Ever since the explosive popularity of Ringu, the J-Horror genre has followed the fast-track to failure as pioneered by 80’s slasher films, a road paved with novel ideas run into the ground by a string of rehashes that end in self parody. No one exemplifies this better than Takashi Shimuzu, director of the Ju-On/Grudge series. He’s managed to remake the same film seven times over the past ten years, suffocating the series with stagnant ideas.
Ju-On was Shimizu’s baby. Its first two V-cinema appearances gave him the momentum that would eventually propel him onto the international stage, but it shouldn't have given him cart blanche to exploit his child. Thankfully, for its 10th birthday the series is receiving new parents—fellow horror filmmakers Mari Asato and Ryuta Miyake, both of whom recently directed their own version of Ju-On. Will their care be able to undo the years of abuse?
The Old Lady in White
The Old Lady in White was by far the stronger of the two offerings. Director/writer Ryuta Miyake’s experience as a script doctor shines through as he adds layers of seemingly unrelated elements to the story that add cohesion, rather than confusion, to the plot. The electrified atmosphere keeps the audience on edge and delivers effective, albeit transparent scares.
It begins ominously with an unidentified man hanging himself in the forest, duffel bag containing a girl’s disembodied head at his feet. The story revolves around a childhood friend of the murdered girl, now an adult, whose clairvoyant powers lead her towards the truth behind the murder-suicide and the ghostly, malevolent old women in white.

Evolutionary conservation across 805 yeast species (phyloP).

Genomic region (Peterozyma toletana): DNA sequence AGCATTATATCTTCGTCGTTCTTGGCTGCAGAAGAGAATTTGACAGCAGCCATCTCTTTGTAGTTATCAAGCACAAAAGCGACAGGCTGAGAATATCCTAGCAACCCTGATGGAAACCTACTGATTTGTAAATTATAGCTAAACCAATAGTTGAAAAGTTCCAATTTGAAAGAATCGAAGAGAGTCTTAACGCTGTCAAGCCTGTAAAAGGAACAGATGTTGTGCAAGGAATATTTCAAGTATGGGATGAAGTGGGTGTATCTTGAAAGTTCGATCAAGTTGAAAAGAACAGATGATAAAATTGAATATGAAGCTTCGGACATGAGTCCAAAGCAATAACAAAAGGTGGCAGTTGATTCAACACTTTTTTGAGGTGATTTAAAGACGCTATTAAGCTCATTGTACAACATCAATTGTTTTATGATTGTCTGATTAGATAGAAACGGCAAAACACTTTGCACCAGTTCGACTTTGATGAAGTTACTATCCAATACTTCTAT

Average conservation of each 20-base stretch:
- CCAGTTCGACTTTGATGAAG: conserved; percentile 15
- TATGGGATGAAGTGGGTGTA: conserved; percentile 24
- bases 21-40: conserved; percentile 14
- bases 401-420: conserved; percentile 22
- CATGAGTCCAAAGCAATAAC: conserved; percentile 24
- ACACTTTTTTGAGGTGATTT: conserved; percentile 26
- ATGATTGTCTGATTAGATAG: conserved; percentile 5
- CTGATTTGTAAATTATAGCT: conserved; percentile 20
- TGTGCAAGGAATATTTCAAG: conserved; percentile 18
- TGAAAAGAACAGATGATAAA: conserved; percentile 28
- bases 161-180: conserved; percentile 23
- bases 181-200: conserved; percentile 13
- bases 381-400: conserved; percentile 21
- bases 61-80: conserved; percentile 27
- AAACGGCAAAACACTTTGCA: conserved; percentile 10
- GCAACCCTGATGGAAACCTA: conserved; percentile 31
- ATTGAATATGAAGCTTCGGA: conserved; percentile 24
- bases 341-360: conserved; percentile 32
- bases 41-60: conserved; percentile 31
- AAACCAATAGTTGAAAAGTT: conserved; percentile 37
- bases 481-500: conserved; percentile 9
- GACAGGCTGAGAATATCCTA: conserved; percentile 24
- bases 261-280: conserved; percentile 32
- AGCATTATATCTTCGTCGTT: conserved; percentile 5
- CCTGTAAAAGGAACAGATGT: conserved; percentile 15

The Girl in Black
Compared to the tight narrative and consistent chills of The Old Lady in White, Mari Asato’s The Girl in Black comes off as an amateur production that banks everything on the final payoff. But if utero-centric body horror is your thing, you can double down on this one!
The Girl in Black follows a young girl who is hospitalized after a series of unexplainable convulsions. The Ju-On curse manifests itself as a cyst in her uterus, which is actually her unborn twin sister that was absorbed in the womb! The curse spreads from her nurse, to the nurse’s neighbor, to her father’s co-worker and beyond.
Both films deliver classic elements that we have come to expect from the series. Creepy little girls, serialized story-telling that jumps through time, stomach-churning maternity horror. But as they say, familiarity breeds contempt.
The filmmakers take these motifs and apply them to fresh situations, but Shimizu hanging on as supervisor holds the movies back with needless throwbacks to the original films. Toshio makes cameo appearances with no bearing on the plot. Dead girls croak like Kayako without having their vocal cords cut. The cursed house appears again, only as a sanitized model home.
Voidmare and I were in Japan when the series blew up with the theatrical release of Ju-On, and it saddened me to see the franchised disfigured by a string of increasingly insulting American remakes. I know I'm not the only one glad to see the series come home in an attempt to return to its roots. However, it needs to stop making concessions to the fans if it wants to recapture the creative spark that kept the old films afloat amidst a sea of imitators. Shimizu, its time to let go and let the series walk on its own.